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Government to water down BTL tax?

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17 minutes ago, subspace said:

Sajid Javid at the Conservative conference 13:10

https://m.youtube.com/watch?v=bX-muPl57EA

"At the autumn budget, we will bring forward incentives, new incentives for landlords who are doing the right thing"

Sounds like there is going to be some tax incentives for landlords who offer longer tenancies or join licencing schemes.

And the applause was conspicuous by its absence. 

I am still of the opinion that above a certain age people view tenants as second rate people who are not intelligent enough to buy without taking full stock of the housing market they've effectively created. The old boy we bought our home from mentioned that one of our neighbors was renting and said  "if you get any trouble with him the landlord lives across the road (and pointed to his house) and you can get him straightened out". 

Anecdotal of course but I see that older people tend to judge tenants much more than anyone my age (mid 30s)

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8 hours ago, subspace said:

Sounds like there is going to be some tax incentives for landlords who offer longer tenancies or join licencing schemes.

The threat of being prosecuted if they don't join the new licensing schemes and obey the new Laws should be enough, don't you think? :(

No more "incentives", please.

 

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9 hours ago, subspace said:

Sajid Javid at the Conservative conference 13:10

https://m.youtube.com/watch?v=bX-muPl57EA

"At the autumn budget, we will bring forward incentives, new incentives for landlords who are doing the right thing"

Sounds like there is going to be some tax incentives for landlords who offer longer tenancies or join licencing schemes.

Such a full-of-sh!t speech.

https://www.theyworkforyou.com/mp/24854/sajid_javid/bromsgrove/votes#housing

https://publications.parliament.uk/pa/cm/cmregmem/170911/javid_sajid.htm

http://www.propertyindustryeye.com/tory-mp-landlords-vote-down-proposal-to-outlaw-unfit-homes/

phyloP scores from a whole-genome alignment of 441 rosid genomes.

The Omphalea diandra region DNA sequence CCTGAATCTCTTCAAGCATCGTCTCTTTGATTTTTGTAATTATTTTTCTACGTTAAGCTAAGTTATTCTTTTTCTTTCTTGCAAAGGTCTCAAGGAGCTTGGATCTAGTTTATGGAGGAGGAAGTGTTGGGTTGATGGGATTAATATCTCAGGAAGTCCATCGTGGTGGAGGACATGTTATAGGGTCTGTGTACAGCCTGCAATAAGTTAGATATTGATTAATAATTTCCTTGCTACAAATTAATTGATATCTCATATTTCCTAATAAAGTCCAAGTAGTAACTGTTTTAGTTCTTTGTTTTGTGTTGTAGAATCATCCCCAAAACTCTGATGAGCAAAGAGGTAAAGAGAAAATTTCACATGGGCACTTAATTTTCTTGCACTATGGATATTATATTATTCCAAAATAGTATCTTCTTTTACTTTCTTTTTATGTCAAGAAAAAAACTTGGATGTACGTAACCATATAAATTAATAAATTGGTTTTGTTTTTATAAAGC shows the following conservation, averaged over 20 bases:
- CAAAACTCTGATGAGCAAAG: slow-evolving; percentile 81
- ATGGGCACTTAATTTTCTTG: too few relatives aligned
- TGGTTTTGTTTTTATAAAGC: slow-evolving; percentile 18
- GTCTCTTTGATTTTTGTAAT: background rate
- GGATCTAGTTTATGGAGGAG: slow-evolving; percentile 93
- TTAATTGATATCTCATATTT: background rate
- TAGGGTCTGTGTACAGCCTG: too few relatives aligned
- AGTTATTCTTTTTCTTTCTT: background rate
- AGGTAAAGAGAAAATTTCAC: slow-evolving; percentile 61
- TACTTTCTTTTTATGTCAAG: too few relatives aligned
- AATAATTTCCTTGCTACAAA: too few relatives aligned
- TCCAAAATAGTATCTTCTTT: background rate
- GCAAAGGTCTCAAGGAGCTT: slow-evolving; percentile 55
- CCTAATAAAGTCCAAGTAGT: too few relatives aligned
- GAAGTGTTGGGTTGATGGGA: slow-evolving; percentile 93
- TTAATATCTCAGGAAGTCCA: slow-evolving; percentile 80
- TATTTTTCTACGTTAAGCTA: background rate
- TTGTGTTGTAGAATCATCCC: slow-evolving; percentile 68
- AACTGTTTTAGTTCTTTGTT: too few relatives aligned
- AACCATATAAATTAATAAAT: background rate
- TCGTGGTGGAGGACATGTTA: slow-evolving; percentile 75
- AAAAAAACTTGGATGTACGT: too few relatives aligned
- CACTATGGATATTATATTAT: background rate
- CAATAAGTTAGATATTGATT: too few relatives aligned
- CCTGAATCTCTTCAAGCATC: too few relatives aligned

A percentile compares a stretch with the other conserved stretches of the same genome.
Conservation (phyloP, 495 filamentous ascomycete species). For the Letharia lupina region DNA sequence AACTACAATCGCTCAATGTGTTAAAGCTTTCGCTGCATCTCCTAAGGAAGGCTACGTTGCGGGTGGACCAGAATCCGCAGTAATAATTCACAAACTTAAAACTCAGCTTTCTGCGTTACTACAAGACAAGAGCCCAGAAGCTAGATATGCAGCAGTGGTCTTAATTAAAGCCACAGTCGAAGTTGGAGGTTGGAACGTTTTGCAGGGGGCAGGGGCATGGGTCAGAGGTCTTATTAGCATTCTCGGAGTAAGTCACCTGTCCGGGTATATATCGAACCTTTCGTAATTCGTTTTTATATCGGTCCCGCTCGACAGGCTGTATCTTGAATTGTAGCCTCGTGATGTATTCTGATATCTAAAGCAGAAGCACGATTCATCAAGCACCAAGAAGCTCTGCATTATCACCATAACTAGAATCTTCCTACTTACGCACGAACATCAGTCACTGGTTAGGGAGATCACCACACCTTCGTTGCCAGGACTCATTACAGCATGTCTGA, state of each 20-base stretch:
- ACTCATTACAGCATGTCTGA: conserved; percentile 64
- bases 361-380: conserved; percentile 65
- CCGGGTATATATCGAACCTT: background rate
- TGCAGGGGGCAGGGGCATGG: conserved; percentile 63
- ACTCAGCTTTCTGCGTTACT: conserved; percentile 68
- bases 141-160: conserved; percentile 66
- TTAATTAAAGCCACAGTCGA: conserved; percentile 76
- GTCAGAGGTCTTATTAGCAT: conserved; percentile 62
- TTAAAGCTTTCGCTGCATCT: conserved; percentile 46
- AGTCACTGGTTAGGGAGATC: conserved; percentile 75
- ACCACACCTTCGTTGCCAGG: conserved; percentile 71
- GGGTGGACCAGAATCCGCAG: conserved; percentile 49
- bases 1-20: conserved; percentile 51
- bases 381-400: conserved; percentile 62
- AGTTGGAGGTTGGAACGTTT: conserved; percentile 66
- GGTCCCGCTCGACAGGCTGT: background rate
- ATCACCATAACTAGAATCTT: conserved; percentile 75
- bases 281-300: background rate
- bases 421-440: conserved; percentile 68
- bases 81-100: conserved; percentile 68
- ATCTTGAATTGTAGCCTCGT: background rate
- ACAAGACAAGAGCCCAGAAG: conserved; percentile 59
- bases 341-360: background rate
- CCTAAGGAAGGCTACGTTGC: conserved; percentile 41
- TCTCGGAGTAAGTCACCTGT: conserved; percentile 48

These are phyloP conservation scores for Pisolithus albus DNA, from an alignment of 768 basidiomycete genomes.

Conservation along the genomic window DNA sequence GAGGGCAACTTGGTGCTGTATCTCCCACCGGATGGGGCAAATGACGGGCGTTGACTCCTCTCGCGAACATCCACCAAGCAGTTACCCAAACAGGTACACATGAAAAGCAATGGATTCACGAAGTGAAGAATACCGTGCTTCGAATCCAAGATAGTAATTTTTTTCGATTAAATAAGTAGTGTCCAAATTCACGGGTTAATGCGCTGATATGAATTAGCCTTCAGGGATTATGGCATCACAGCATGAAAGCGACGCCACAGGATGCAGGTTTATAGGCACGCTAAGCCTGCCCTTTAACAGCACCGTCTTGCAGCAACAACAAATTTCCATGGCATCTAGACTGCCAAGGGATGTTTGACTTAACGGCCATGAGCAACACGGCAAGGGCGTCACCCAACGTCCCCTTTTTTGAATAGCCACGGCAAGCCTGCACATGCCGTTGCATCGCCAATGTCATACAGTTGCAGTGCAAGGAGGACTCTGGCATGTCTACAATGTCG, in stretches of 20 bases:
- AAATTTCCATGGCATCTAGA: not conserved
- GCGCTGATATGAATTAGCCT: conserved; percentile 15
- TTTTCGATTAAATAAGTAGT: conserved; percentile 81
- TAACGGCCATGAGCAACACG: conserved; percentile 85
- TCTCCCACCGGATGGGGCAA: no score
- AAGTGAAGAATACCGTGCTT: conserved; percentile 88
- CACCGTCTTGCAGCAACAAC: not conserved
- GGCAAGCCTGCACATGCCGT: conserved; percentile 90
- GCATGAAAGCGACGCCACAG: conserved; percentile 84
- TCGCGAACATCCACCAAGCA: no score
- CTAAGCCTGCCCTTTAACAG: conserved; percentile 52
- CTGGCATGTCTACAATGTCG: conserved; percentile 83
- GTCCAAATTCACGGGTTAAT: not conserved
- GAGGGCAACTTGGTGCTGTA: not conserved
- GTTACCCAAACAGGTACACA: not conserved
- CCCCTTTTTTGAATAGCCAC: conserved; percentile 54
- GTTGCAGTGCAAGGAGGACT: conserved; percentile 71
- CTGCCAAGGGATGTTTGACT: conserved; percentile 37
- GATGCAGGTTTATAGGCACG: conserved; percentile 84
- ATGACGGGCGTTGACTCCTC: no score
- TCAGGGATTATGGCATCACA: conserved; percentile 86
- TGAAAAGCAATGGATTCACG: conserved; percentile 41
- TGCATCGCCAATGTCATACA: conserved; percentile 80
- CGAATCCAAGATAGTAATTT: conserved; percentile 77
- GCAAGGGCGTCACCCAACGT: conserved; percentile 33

http://www.telegraph.co.uk/business/2016/10/06/government-calls-developers-bluff-by-promising-to-buy-the-homes/

etc

 

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10 hours ago, subspace said:

Sajid Javid at the Conservative conference 13:10

https://m.youtube.com/watch?v=bX-muPl57EA

"At the autumn budget, we will bring forward incentives, new incentives for landlords who are doing the right thing"

Sounds like there is going to be some tax incentives for landlords who offer longer tenancies or join licencing schemes.

I am so fed up with this type of property-ramping politician. Isn't he up to his neck in property? Hasn't he some sort of property development business himself? 

I don't play golf, but you know what? At least golfers wear the logos of their sponsors on their clothes.

 

Edited by Thorn
Typo

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It sounded more like "incentives" for landlords who do the right thing would mean that they are not hauled in front of the ombudsman (at their own expense).

Any rowing back from the BTL tax (S24 and SDLT) would be absolutely suicidal for the tories and they know it. They seriously need to re-engage with the under 40s, and make ambitious plans to either

a- crash the housing market (can easily blame Brexit for this!) 

b- a massive housebuilding programme using government land; perhaps prefab of the kind being produced soon by Legal and General and others. e.g: https://www.legalandgeneral.com/modular/

They need to do something radical, and quickly, so we see real results. If they don't, they are finished at the next GE.

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10 hours ago, adarmo said:

And the applause was conspicuous by its absence.